There are many advantages to home education that many missionaries overlook.
- Essentials for Fundraising and Development for Missions AgenciesThu Apr 22 2021, 01:00pm EDT
- Webinar: The Blessed Alliance—Men and Women Serving God TogetherThu Apr 22 2021, 02:00pm EDT
- Innovation Labs - Session 4Tue Apr 27 2021, 10:00am EDT
- Renew: CEO & Spouse RetreatTue May 4 2021, 03:00pm EDT
- Church Mission Leaders Peer 2 Peer: Diaspora Ministry and the Local ChurchWed May 12 2021, 01:00pm EDT
“Good morning, Auntie. We’ve come to dress you up. And please, won’t you have your husband take a picture?” Four Oriental-looking young women stood at the door of the old British bungalow.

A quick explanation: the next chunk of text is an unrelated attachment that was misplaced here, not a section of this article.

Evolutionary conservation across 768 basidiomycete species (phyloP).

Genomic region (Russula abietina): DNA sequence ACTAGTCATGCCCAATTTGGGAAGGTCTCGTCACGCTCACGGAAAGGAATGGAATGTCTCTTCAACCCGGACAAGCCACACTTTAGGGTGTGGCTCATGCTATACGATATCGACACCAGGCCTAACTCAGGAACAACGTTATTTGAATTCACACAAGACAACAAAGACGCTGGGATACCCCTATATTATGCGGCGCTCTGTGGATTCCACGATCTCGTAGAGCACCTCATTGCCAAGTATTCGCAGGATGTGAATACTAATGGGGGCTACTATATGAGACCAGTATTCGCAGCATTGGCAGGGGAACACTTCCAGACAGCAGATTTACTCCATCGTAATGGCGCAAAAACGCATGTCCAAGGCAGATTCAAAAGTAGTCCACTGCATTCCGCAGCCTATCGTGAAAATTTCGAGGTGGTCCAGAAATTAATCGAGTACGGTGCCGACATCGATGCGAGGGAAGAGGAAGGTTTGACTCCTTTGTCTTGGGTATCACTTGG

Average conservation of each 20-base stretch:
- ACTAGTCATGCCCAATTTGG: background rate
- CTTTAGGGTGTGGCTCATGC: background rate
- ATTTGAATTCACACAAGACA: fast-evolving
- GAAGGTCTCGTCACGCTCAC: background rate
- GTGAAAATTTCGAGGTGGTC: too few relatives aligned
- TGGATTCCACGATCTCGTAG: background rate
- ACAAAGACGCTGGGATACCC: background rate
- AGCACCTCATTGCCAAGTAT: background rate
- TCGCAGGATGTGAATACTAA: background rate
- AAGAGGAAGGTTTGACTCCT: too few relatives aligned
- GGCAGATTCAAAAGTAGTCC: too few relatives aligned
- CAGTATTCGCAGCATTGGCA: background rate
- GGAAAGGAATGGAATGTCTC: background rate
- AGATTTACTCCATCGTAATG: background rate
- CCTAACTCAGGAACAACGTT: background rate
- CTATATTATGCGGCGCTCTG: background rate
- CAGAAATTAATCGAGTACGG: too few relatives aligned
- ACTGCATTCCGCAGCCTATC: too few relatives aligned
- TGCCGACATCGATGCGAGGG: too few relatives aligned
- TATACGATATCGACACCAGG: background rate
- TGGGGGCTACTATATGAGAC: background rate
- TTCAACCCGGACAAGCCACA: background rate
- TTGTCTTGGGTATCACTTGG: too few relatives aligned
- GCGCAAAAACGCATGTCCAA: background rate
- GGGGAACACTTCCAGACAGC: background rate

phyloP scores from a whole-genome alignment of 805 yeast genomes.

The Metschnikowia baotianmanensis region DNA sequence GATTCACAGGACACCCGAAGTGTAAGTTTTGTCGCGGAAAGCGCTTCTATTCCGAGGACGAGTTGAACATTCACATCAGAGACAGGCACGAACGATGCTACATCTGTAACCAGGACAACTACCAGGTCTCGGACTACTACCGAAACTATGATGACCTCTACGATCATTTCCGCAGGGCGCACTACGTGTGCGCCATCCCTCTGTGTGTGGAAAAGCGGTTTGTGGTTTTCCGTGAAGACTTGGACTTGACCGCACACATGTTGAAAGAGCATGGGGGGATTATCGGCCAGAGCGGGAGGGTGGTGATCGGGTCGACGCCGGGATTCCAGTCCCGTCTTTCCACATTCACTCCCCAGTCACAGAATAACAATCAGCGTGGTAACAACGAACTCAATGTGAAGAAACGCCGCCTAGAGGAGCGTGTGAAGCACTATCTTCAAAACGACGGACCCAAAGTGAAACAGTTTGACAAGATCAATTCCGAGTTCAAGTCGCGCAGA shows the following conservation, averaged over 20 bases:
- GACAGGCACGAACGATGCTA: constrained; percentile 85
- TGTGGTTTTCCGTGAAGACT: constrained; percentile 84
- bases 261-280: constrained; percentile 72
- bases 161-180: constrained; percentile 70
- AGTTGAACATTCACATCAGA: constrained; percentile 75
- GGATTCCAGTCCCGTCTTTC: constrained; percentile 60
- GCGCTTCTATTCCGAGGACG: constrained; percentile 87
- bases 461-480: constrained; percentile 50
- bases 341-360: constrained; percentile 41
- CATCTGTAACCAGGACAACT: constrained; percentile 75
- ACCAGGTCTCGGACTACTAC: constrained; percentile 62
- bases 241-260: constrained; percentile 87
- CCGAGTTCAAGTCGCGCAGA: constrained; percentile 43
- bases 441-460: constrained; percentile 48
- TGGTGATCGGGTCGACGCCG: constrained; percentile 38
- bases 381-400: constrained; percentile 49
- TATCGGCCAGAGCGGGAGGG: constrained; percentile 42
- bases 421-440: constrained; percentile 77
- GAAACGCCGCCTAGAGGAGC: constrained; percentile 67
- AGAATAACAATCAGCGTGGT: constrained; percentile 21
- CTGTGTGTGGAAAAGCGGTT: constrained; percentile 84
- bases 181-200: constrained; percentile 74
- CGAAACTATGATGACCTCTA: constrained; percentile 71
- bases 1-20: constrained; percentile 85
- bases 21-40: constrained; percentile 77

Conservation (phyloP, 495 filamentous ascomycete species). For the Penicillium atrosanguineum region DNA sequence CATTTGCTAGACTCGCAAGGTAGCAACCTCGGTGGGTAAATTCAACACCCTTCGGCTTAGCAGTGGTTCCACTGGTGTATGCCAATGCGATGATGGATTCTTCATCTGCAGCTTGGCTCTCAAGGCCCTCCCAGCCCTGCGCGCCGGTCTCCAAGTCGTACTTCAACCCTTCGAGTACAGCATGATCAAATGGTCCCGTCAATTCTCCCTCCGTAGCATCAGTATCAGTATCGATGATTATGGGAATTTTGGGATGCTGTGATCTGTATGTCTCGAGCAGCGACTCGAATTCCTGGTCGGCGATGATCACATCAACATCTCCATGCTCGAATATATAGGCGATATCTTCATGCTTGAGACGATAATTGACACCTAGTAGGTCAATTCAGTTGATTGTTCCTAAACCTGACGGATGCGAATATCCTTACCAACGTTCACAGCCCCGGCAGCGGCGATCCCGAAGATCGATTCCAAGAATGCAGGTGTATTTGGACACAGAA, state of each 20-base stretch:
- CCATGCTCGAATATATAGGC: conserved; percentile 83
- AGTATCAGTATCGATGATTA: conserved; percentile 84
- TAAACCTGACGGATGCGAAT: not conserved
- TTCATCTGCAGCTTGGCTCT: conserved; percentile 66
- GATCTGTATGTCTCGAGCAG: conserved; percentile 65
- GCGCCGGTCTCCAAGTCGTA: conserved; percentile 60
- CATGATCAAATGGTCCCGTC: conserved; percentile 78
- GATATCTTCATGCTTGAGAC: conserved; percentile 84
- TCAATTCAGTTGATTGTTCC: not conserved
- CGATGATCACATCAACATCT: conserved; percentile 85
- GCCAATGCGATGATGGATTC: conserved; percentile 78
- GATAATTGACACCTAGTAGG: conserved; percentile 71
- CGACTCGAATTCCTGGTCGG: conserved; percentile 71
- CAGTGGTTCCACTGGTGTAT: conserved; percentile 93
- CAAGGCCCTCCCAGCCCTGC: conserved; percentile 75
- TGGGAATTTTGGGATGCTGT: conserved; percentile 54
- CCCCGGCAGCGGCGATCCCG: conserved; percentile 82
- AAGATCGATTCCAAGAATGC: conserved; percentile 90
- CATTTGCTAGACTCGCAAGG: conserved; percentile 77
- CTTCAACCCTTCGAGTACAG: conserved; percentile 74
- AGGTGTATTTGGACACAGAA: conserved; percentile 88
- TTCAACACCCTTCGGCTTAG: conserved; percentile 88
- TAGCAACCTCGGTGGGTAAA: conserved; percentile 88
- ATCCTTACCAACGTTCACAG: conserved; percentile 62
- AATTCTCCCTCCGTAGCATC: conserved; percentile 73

It’s postmortem time – the time every three years when, after an Urbana missionary convention, we look around and wonder when we are going to see a groundswell of young missionary candidates applying for service overseas.
Two years ago I asked a group of twenty-seven Chinese graduate students to specify three obstacles that had prevented them from becoming Christians, and to identify three reasons that prevented their fathers from becoming Christians.
The “missionary dropout” syndrome has been around for many years and has been used to “cover a multitude of sins.”
When the Overseas Missionary Fellowship came to the Philippines in 1951 to help meet hitherto “unmet needs” one of those needs was the production and distribution of Christian literature.